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The characteristic “snowstorm appearance” is typical for gouty arthritis; however, it is not exclusive.[4] Case 2 was a 51-year-old woman without a history of hyperuricemia who suffered from chronic synovitis of the fifth finger of the right hand that was progressive in the past few months. Ultrasound imaging revealed active synovitis and fluid accumulation in the right fifth metacarpophalangeal joint and around the extensor tendon accompanied by increased power Doppler signals [Figure 3]a and [Figure 3]b. In addition, there were floating hyperechoic foci, resulting in a “snowstorm appearance.” Upon aspiration, turbid fluid was reported [Figure 4], which looked like pus. A Mycobacterium marinum infection was confirmed by polymerase chain reaction.
Figure 3: The gray scale (a) and power Doppler (b) ultrasound images at the right fifth metacarpophalangeal joint of Case 2 revealed active synovitis and fluid accumulation with a snowstorm appearance

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Figure 4: Pus-like fluid is presented in Case 2

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The ultrasound features of MSU crystal deposition, including a double contour sign, tophus, and the “snowstorm appearance,” can provide evidence for establishing a diagnosis in patients who conceivably may have gout.[3] During ultrasound examination for the differential diagnosis of gouty arthritis, the observation of additional ultrasound features of gout indicates higher specificity in the diagnosis.[5] In addition to the imaging analysis, the pattern and characteristics of symptomatic episodes can provide important information.[1] If there is diagnostic uncertainty, ultrasound-guided synovial fluid aspiration can help to obtain the joint fluid that can be accurately analyzed, thus contributing to a definite diagnosis.

Ethical approval

The study was approved by the Institutional Review Board and Ethical Committee of National Taiwan University Hospital (201701077RINA).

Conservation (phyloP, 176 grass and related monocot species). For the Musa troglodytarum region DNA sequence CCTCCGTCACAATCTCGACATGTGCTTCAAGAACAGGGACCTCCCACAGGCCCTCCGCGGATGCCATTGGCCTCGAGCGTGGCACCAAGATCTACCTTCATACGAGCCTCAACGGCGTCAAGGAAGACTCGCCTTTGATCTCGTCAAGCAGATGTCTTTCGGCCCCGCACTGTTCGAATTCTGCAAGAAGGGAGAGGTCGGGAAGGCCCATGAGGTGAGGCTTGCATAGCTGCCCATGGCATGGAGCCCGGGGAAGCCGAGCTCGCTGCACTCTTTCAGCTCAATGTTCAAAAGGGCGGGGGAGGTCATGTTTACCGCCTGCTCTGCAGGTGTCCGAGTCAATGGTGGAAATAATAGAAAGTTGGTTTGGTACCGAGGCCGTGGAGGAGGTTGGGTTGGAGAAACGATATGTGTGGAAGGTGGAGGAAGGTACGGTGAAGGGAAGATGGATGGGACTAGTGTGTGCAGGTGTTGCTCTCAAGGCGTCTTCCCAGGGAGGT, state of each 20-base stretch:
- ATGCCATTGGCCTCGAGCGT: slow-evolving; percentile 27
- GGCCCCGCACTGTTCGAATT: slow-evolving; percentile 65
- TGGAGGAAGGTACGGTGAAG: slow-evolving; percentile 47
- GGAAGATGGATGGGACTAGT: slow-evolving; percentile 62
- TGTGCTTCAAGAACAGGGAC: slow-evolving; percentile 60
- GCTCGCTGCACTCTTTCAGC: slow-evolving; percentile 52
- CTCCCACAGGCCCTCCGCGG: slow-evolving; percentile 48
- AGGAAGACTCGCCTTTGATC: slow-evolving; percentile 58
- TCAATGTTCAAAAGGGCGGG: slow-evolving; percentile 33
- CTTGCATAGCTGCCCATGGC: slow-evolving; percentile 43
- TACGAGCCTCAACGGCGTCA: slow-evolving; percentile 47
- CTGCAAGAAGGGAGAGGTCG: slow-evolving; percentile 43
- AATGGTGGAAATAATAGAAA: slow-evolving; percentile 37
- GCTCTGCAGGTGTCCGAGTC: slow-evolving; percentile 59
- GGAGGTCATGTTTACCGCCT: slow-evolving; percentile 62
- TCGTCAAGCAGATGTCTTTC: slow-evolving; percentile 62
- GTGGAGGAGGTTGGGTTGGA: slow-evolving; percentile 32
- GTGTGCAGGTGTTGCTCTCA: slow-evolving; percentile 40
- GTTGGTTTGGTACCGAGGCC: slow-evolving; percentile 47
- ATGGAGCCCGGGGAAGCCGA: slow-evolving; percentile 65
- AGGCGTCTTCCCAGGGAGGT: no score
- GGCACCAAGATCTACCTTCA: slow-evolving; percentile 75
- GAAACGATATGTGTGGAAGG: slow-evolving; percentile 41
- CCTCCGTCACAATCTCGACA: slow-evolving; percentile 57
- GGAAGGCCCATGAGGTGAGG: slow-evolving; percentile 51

Financial support and sponsorship

Nil.

Conflicts of interest

There are no conflicts of interest.

 
  References Top

1.
Neogi T, Jansen TL, Dalbeth N, Fransen J, Schumacher HR, Berendsen D, et al. 2015 gout classification criteria: An American College of Rheumatology/European League against Rheumatism collaborative initiative. Arthritis Rheumatol 2015;67:2557-68.  Back to cited text no. 1
    
2.
Filippucci E, Di Geso L, Grassi W. Tips and tricks to recognize microcrystalline arthritis. Rheumatology (Oxford) 2012;51 Suppl 7:vii18-21.  Back to cited text no. 2
    
3.
Fodor D, Nestorova R, Vlad V, Micu M. The place of musculoskeletal ultrasonography in gout diagnosis. Med Ultrason 2014;16:336-44.  Back to cited text no. 3
    
4.
Lamers-Karnebeek FB, Van Riel PL, Jansen TL. Additive value for ultrasonographic signal in a screening algorithm for patients presenting with acute mono-/oligoarthritis in whom gout is suspected. Clin Rheumatol 2014;33:555-9.  Back to cited text no. 4
    
5.
Ogdie A, Taylor WJ, Neogi T, Fransen J, Jansen TL, Schumacher HR, et al. Performance of ultrasound in the diagnosis of gout in a multicenter study: Comparison with monosodium urate monohydrate crystal analysis as the gold standard. Arthritis Rheumatol 2017;69:429-38.  Back to cited text no. 5
    


    Figures

  [Figure 1], [Figure 2], [Figure 3], [Figure 4]